10th November 2008The Art of Risk ManagementRisk Budgeting
Longevity RiskPractical Applications2• Trustees and sponsoring employers are much more risk-aware as a result of changes in both pensions regulation andaccounting requirements imposed on the sponsor.• Initially, focus was primarily on funding levels and, to a lesser extent, the volatility of employer contributions. This hasbeen extended to cover assets and liabilities as well as governance issues.• This focus on risk reinforces the need to understand and quantify the components and sources of the risks in detail,leading to the development of a risk management policy that:• Transfers un(der)rewarded risks;• Diversifies rewarded risks, and;• Accesses returns as efficiently as possible.Risk BudgetingExecutive Summary
"When we first introduced the levy, we tried to make it simple as itsimplementation represented a major challenge for us, particularly as we hadlimited information about the risks we were exposed to. We now have a farbetter understanding of those risks - and this has led to a recognition that weneed to achieve greater fairness when we calculate the levy.”The risk-based element of the levy will recognise “a schemes contribution to thelong-term risks that PPF faces, even from well-funded schemes”.-Martin Clarke, Director of Financial risk at the PPFRisk BudgetingFurther Regulatory Comment...and the PPF4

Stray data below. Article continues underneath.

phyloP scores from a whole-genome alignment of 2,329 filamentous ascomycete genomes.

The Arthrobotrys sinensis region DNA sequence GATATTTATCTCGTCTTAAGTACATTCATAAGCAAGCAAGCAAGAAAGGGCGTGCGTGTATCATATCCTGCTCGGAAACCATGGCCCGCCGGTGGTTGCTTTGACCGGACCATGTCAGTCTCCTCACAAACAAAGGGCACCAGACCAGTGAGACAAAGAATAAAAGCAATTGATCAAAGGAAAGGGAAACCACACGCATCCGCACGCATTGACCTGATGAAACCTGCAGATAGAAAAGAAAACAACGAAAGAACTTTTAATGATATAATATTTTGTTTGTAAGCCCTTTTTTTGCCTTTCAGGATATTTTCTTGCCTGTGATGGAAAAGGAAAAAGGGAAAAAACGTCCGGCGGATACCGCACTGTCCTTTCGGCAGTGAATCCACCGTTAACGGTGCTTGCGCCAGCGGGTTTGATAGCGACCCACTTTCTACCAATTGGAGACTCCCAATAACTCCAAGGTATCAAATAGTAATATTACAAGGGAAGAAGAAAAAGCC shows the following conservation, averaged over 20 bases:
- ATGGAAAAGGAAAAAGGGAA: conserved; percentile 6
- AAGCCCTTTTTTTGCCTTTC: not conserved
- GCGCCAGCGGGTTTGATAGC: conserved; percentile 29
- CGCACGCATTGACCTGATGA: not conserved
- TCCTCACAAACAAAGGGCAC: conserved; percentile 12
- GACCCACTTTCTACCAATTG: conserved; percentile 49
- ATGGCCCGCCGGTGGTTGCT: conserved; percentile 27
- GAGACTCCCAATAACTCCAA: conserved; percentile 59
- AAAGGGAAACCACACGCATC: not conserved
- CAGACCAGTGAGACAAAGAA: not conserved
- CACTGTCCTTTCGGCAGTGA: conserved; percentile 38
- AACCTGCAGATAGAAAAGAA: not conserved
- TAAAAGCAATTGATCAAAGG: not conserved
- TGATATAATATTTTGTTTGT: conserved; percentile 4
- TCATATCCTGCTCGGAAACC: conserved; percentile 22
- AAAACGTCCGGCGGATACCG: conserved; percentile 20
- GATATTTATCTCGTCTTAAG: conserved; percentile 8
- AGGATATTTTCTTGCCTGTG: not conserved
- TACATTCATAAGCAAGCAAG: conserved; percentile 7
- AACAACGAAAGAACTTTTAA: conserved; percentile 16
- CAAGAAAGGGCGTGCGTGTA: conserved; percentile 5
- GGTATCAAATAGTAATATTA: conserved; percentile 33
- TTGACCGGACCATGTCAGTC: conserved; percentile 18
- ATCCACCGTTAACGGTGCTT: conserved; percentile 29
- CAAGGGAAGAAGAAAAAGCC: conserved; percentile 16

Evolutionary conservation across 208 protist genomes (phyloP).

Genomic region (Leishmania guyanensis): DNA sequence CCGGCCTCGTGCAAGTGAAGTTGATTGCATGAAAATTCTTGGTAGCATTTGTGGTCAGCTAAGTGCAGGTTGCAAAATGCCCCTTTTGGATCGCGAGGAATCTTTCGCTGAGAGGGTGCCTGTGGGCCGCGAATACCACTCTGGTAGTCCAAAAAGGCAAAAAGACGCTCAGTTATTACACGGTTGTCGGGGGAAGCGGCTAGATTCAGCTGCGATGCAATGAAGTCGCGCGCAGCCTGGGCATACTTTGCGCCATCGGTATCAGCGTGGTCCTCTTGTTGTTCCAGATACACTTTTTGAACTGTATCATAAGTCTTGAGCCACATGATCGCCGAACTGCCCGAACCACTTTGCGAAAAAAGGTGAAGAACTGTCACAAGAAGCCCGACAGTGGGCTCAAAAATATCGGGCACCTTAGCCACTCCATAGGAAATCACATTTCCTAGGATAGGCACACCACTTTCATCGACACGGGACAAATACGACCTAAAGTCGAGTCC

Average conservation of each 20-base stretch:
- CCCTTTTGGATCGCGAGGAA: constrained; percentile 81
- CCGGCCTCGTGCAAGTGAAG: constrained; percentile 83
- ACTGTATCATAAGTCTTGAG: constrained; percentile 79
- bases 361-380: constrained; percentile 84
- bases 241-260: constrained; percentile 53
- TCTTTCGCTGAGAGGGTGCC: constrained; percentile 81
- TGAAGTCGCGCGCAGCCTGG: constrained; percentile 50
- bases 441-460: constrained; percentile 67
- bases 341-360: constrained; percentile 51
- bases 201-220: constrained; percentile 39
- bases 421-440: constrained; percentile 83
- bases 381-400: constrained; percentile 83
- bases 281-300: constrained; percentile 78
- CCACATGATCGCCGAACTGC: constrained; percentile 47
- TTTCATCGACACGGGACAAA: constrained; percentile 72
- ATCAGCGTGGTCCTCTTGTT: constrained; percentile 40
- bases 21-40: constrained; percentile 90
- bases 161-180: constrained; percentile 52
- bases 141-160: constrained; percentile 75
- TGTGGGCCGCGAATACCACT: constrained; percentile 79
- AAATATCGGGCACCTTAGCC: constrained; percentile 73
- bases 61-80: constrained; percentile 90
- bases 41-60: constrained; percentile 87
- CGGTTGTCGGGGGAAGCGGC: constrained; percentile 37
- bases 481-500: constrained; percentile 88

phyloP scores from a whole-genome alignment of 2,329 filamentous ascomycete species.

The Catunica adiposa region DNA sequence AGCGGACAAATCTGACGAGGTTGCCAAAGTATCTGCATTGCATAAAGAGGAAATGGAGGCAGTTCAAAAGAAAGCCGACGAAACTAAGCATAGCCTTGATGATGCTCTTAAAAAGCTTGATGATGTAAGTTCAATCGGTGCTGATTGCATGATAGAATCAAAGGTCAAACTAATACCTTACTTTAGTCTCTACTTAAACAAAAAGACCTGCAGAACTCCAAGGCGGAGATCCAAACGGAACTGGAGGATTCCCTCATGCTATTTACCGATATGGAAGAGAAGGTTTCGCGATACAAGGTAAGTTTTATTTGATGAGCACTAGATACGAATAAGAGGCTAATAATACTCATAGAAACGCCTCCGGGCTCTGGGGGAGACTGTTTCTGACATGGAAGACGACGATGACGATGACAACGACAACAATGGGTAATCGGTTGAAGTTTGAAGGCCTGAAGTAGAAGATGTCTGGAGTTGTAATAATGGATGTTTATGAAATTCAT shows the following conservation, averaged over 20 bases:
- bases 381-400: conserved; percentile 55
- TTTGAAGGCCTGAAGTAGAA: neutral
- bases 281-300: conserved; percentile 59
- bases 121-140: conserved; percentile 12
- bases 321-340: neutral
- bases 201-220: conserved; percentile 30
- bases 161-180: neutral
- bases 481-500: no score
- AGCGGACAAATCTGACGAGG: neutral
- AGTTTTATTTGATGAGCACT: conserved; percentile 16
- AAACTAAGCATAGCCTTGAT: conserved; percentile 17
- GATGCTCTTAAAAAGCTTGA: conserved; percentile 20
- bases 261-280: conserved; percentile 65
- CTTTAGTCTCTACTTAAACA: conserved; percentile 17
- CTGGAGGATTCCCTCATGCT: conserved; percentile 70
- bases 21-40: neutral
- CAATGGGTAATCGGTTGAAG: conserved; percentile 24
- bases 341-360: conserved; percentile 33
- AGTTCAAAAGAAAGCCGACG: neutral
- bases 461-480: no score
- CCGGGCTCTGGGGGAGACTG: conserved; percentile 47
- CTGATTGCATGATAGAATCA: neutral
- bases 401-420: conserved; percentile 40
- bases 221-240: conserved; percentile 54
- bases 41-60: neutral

Risk BudgetingFinancial Services RegulationEven Financial Regulators Have Trouble Getting Risk Treated Seriously“If a year and a half ago, the FSA had wanted higher capital adequacy, moreinformation on liquidity, had said it was worried about the business models atBradford & Bingley and Northern Rock, and had wanted to ask questions aboutremuneration, the fact is that we would have been strongly criticised for harmingthe competitiveness of the City of London, red tape, and over regulation.”-Lord Turner, Head of FSA - FT 16/10 ‘085